Nashville On My Mind


On the morning I left Nashville to move to California, my Uber driver picked me up and asked me what kind of trip I was taking. "A big one," I told him. I looked over at my beautiful city. At the brilliant reflection of a six o'clock rising of the day on windows of buildings and sides of bridges that weren't there when I moved here. A stunning city that has grown up and become something I didn't know it could.

The night before, I had hopes to go out with best friends and paint the town one last time. But real life doesn't always match expectations, and plans didn't work out. So I had leftovers and wine in the kitchen by myself. It was a strange way to spend my last night in Nashville, but it felt more honest than believing that anything I did that night would allow me to soak in any more than I already had.

Because I have so much.

This city and community have filled me to overflowing.

I arrived at 22 years old on a muggy July day in my '97 Honda CRV, packed with everything I owned, including my dreams and uncertainties. But over time, Nashville surprised me as volunteers, artists, donors and mentors emerged — and we built a movement that proved a passionate community in one part of the globe can dramatically affect change in communities on the other side of the globe. And I found the best of friends along that journey.

I rooted myself in East Nashville before it was the hip thing to do, and joined a church committed to knowing its neighbors, no matter their race, background or creed. There, I found the most loving, thoughtful and generous congregation who became my closest friends of my twenties. I met James in New York, but a grad program at Vanderbilt (and his love for me) was compelling enough for him to take a risk on this small city, too. We bought our first house together in East Nashville on a street that wasn't the safest, but we were blessed by neighbors like Mr. Robertson and Mr. Jenkins who had been there for 40+ years. I quickly and naively watched our neighbors leave because people like James and me moved in. I've both celebrated and wrestled with the developments that have happened  over the last 5 years, in particular. I carry a wound of disillusionment that I'm not sure will ever go away. But I will forever love my neighborhood.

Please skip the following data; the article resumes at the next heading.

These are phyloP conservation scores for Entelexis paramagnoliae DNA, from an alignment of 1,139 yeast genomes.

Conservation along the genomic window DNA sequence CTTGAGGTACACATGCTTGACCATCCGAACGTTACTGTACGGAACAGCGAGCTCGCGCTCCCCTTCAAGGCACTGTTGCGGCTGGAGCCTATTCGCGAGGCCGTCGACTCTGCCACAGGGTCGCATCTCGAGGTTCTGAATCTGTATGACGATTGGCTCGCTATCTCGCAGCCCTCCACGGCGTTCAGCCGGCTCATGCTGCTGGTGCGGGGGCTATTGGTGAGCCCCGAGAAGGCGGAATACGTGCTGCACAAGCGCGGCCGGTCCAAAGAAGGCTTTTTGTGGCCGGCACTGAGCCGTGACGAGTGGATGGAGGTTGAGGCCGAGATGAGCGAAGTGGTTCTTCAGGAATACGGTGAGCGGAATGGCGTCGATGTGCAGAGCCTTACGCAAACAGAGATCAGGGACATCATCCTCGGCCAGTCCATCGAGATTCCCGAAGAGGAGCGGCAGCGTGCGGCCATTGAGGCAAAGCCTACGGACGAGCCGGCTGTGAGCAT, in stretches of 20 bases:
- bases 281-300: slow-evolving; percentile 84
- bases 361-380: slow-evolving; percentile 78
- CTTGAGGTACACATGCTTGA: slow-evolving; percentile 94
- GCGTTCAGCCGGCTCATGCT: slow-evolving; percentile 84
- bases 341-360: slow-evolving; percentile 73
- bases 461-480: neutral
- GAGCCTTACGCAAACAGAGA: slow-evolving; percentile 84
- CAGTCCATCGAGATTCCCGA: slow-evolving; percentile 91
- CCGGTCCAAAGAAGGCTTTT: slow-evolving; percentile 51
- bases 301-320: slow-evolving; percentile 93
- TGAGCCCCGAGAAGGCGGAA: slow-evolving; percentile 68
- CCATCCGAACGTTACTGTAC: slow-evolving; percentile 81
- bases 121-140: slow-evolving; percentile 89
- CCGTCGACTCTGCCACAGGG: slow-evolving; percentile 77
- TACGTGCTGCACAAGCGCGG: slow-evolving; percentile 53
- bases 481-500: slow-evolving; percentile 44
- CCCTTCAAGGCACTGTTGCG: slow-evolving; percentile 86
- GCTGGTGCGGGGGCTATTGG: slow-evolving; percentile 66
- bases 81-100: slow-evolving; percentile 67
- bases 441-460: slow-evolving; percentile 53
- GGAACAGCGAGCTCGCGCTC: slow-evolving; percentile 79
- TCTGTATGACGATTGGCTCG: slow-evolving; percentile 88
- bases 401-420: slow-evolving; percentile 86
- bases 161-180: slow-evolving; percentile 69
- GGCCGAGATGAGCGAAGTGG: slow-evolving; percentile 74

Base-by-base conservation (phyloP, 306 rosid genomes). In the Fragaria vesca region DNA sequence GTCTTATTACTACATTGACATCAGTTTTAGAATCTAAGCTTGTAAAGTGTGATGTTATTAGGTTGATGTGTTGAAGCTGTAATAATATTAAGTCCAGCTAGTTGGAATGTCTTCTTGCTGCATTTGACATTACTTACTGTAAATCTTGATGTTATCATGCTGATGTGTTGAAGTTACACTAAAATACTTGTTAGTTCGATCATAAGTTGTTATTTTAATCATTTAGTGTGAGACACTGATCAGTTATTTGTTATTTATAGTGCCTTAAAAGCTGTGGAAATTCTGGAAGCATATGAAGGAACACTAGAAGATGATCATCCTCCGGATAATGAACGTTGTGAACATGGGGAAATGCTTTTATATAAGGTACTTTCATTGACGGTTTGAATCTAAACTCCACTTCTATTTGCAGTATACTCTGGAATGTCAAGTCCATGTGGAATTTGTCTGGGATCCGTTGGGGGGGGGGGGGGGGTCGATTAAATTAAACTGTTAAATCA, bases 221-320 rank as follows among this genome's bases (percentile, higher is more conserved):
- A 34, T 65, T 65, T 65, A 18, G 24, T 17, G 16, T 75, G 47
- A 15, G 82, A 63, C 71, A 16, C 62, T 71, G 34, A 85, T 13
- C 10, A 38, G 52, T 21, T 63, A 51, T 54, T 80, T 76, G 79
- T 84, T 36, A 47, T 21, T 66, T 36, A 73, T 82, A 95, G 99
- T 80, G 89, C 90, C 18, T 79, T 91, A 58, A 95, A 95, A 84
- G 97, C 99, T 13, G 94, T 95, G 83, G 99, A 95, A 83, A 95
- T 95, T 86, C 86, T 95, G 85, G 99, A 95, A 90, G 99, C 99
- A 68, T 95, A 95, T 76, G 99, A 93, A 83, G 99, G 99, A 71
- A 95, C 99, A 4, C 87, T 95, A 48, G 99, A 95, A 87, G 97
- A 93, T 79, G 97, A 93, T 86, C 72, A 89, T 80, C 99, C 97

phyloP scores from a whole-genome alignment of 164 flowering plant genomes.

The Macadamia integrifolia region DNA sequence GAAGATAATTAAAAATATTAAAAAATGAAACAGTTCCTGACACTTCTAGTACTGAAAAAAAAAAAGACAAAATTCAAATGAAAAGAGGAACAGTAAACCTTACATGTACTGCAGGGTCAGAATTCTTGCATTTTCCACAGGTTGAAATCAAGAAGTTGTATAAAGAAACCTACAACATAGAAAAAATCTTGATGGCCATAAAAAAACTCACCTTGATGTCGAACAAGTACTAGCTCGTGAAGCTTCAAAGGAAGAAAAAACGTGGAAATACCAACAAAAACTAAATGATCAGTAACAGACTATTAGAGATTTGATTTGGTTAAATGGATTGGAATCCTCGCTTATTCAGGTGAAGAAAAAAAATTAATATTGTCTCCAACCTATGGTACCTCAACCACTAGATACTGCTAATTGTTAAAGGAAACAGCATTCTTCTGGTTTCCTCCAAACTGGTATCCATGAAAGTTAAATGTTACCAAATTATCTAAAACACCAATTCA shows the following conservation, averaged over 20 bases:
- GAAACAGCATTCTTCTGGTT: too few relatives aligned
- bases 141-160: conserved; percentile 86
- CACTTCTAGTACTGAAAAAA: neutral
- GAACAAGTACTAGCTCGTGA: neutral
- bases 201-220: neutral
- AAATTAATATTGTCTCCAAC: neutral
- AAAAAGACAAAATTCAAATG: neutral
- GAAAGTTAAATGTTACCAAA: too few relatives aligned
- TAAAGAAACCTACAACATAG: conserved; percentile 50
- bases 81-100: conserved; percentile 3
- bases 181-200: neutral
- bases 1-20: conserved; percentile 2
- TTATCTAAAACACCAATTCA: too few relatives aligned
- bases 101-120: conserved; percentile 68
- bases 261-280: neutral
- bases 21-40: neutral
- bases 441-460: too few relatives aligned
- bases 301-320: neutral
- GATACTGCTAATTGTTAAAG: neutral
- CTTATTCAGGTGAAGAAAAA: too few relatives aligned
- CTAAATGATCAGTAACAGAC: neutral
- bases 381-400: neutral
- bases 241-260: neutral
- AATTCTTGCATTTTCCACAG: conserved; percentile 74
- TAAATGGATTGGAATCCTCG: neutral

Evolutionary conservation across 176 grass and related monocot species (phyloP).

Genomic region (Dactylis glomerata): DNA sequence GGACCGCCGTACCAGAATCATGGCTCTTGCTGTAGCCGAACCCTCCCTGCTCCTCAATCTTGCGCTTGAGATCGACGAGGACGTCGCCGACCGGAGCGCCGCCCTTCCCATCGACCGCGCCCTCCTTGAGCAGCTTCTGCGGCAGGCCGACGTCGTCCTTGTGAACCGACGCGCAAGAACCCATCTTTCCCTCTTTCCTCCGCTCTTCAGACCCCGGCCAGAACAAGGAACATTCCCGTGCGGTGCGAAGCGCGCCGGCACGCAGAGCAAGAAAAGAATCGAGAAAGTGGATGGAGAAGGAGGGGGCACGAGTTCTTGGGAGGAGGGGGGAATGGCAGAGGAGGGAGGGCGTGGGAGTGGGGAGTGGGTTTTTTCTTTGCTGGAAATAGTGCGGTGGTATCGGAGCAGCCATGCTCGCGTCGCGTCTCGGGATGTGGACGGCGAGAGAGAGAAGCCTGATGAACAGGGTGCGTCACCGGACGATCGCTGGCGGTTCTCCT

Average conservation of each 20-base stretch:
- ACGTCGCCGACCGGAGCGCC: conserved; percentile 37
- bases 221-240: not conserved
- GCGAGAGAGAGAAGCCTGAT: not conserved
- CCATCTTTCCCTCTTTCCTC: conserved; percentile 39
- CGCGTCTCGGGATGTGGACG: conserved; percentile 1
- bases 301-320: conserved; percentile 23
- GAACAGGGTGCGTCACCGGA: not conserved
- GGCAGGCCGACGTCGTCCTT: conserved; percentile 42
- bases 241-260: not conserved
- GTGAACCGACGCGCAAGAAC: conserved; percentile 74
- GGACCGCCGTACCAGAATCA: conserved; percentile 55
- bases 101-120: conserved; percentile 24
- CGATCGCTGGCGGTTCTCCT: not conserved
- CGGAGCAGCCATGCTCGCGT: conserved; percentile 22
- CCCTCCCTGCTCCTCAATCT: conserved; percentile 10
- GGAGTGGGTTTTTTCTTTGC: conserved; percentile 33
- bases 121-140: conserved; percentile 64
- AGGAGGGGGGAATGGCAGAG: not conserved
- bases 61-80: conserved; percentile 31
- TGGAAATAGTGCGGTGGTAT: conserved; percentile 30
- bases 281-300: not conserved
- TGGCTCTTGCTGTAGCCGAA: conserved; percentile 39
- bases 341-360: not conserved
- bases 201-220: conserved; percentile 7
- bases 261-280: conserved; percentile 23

We take it for granted that our city's blocks host spaces where artists can share the words and melodies to express what many of us cannot. We take it even more for granted that those talented artists are our friends. The church James and I found ourselves in for the last five years brought Grammy-award winning artists with simple instruments and blended voices to the altar every Sunday, huddled around one microphone. They were the same musicians who played while our church community baptized baby Jude in the river.

The memories will be treasures for me. The friendships, forever a gift.

There is a soul to this city — and the rest of the country is discovering  our best kept secret. As more people from the outside move in and bring great talent and energy, I hope the core of Nashville will stay true to itself — that it will not sell out, despite the growth, despite the "it-ness" that it enjoys today.

"Small town feel,"my Uber driver said as we continued toward the airport. "That's why I came here." Me too, I thought. Not why I came here, but what I have loved most — what most Nashvillians have boasted about over the last decade.

The brilliant red sun looked like an African sunrise.

"I heard in California, like in San Francisco, that the earthquakes are so bad that you have to tether your furniture to the walls. Stuff flying at you like that? Not for me," he concluded. "So, where in California are you moving?"

"San Francisco."

I walked through security at the airport like I have a hundred times before. But that was my last time as a resident of Tennessee. No longer would Nashville be the place I return to after my journeys around the country or around the world. But I left at 33 years old forever changed by the generosity of this loving and creative community.

I hope the other twenty-somethings who have moved to Nashville today with a dream and a prayer are out there now with open hands, open to letting this community teach them and surround them as they embark upon their journeys. I hope I have left this place a little better than I have found it — that I have somehow paved the way for others to follow their dreams, too.